Executing PHP scripts in a Drupal site

Other than running this blog, I also test PHP codes on this server. If you are running Drupal on an Apache web server, then Drupal’s .htaccess file is configured to disallow access to any folders that does not belong to Drupal. This means that if I need to create a folder of my own to execute PHP codes, Drupal’s .htaccess configuration will stop me and show this nice 404 page. 

This is a nice and elegant if you setup your server for the sole purpose of running your website in Drupal. Unfortunately this doesn’t quite work for me because I sometimes need to run things like this. Here’s a documentation of how I edited the .htaccess file to do it.

Editing .htaccess

Look for this chunk of code in your .htaccess file.

# Pass all requests not referring directly to files in the filesystem to
# index.php.
RewriteCond %{REQUEST_FILENAME} !-f
RewriteCond %{REQUEST_FILENAME} !-d
RewriteCond %{REQUEST_URI} !=/favicon.ico
RewriteRule ^ index.php [L]

Add this just before the line that says “RewriteRule ^ index.php [L]“, assuming that the folder that you wish to allow php codes to be executed is /codetest. This tells your web server to ignore /codetest when it attempts to hide everything that isn’t part of what viewers should access.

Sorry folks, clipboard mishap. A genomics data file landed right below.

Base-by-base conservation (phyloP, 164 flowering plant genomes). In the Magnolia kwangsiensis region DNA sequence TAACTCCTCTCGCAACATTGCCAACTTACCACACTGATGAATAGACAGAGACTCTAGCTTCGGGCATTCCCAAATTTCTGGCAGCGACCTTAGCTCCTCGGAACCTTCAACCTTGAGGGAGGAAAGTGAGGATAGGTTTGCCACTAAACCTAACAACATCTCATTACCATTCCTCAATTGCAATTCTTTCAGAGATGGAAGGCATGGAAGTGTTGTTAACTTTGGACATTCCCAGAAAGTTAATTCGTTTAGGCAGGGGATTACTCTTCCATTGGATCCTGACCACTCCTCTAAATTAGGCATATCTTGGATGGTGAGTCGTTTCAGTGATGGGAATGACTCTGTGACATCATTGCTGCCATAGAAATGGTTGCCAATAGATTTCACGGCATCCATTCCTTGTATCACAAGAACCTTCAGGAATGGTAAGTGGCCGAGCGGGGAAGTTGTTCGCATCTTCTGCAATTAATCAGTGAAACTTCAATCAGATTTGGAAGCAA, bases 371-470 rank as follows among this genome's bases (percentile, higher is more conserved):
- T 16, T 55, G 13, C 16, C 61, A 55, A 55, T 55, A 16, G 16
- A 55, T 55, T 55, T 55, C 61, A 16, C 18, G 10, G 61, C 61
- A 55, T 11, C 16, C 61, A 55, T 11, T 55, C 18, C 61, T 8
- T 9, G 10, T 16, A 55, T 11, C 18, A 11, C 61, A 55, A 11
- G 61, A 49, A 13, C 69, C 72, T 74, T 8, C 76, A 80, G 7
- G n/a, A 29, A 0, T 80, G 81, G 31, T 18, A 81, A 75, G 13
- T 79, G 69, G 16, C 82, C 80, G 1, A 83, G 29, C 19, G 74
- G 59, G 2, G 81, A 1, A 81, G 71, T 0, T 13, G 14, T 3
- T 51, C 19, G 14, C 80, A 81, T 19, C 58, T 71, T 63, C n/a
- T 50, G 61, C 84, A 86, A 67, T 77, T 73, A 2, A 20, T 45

RewriteCond %{THE_REQUEST} !/codetest/.*

And then look for this chunk of code in your .htaccess file.

RewriteCond %{REQUEST_URI} !/core/modules/statistics/statistics.php$ 

And add the following right after. This tells your web server that it needs to let any files with the extension .php execute the way it should.

RewriteCond %{REQUEST_URI} !/codetest/[^/]*\.php$

And there you are! Special thanks to the folks here for some of these instructions.

Photo by Chris Ried on Unsplash